I attended the October 22 evening performance of Kings of the Dance at Segerstrom Center in Costa Mesa, said Kings being, alphabetically, Guillaume Côté, Marcelo Gomes, David Hallberg, Denis Matvienko, and Ivan Vasiliev.
The performance preview talk was conducted by, non-alphabetically, Messrs. Gomes (throughout) and Côté (in the last half). Of my many years of attending dance performance preview talks, this was certainly one of the best such, the two speakers being relaxed, responsive, and eloquent. (Myself, I have long felt a "connect" with Mr. Gomes' performances; as you might imagine, it was consequently gratifying to find him to be such good company--intelligent, perceptive, precise, playful--as a host/speaker. Marcelo! Let's talk about this ballet I want to do on Ramon Novarro...)
My postings here usually posit that I'm at a loss or a disadvantage concerning a certain performance--hey, no false advertising here. And indeed I'm again at a loss or a disadvantage, as, despite decades of exposure to contemporary dance, I'm never quite sure how to assess anything other than classical ballet, except perhaps on a visceral level, which is all well and good, but which, being of a personal nature by definition, doesn't mean much of anything to anyone else. But, here goes: I was excited! thrilled! and, if not stunned, at least mildly agape at times! If there was anything I wasn't enthusiastic about, it would I suppose be the high proportion of what I call "hand jive" throughout. But I post this here not so much to express these sentiments as to encourage others better able to parse the performance to post their comments.
Our Act I was "Jazzy Five," music by Federico Bigonzetti, choreography by Mauro Bigonzetti, danced by all of our Kings, a sort of overture in which the personality or perhaps I should say affect of each dancer is brought to the fore. Consonant with that, Gomes, in his comments at the preview, drew a similitude between the dancers in this piece and the solo but interacting instruments in a jazz combo. He also related one person's (favorable) impression that at times the piece had an air of what one might see at certain points of a bachelorette party.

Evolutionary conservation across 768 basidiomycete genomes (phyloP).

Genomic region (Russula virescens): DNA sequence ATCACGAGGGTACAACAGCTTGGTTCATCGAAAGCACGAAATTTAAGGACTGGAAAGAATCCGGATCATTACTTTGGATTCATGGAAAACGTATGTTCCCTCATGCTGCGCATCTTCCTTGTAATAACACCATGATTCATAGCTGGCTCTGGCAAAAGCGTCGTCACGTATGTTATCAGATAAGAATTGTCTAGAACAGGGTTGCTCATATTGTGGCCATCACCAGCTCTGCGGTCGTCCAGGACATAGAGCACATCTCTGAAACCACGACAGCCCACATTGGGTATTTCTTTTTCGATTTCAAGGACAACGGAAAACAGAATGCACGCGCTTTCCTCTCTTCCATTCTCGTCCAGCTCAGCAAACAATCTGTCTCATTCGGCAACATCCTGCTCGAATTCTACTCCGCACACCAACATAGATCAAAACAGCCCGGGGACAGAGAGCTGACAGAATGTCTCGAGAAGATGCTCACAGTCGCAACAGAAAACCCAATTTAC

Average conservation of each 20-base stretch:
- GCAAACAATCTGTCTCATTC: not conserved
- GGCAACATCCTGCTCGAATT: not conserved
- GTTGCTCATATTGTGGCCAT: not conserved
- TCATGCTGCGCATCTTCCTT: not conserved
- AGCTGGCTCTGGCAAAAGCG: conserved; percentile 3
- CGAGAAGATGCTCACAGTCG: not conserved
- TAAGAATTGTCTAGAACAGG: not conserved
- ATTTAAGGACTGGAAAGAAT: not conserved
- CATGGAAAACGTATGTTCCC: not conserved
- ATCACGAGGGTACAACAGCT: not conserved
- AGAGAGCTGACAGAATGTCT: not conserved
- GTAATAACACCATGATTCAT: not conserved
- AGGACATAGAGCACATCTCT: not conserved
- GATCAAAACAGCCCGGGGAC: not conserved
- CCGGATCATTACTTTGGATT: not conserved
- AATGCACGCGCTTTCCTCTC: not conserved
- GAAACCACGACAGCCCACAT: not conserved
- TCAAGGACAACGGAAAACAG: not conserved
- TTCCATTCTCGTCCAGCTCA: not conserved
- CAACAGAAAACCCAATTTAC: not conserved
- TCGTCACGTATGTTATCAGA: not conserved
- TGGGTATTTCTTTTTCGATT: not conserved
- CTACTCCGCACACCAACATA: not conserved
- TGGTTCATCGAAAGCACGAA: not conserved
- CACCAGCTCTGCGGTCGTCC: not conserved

Act II consisted of solo pieces for each of the dancers, plus a grand finale with all. As each of the dancers was splendid and focused, each in his own way, and with comparisons thus being pointless, I'll confine myself to listing each piece's data:
"Kaburias," music by Leo Brouwer, choreography by Nacho Duato, was danced by the poetic Mr. Hallberg.
"Tue," music by the mononomic Barbara, choreography by Marco Goecke, was danced with intensity by Mr. Côté.
"Still of King," despite the title not I think about royal moonshine-makin', music by Franz Haydn, choreography by Jorma Elo, was danced with wit and elegance by Mr. Gomes.
"Labyrinth of Solitude," music by Tomaso Antonio Vitali, choreography by Patrick De Bana, was danced by the super-charged Mr. Vasiliev.
"Guilty," music by Frederic Chopin, choreography by Edward Clug, was danced with empathy by the reflective Mr. Matvienko.
Our finale, "KO'd," music by our Mr. Côté, choreography by our Mr. Gomes, onstage piano segment with the composer at the keyboard, was danced with vivacity by all five. The lights, methinks, went dark a second too soon at the end; I suspect that many thus didn't see that in the piece we come full circle.
The audience was, appropriately, enthusiastic.
Attendance was poor, alas, with many a vacant block of seats on all levels. Those present were fortunate to have had a memorable evening. Those not present, ah--the loss is theirs!
Kings of the Dance at Costa Mesa
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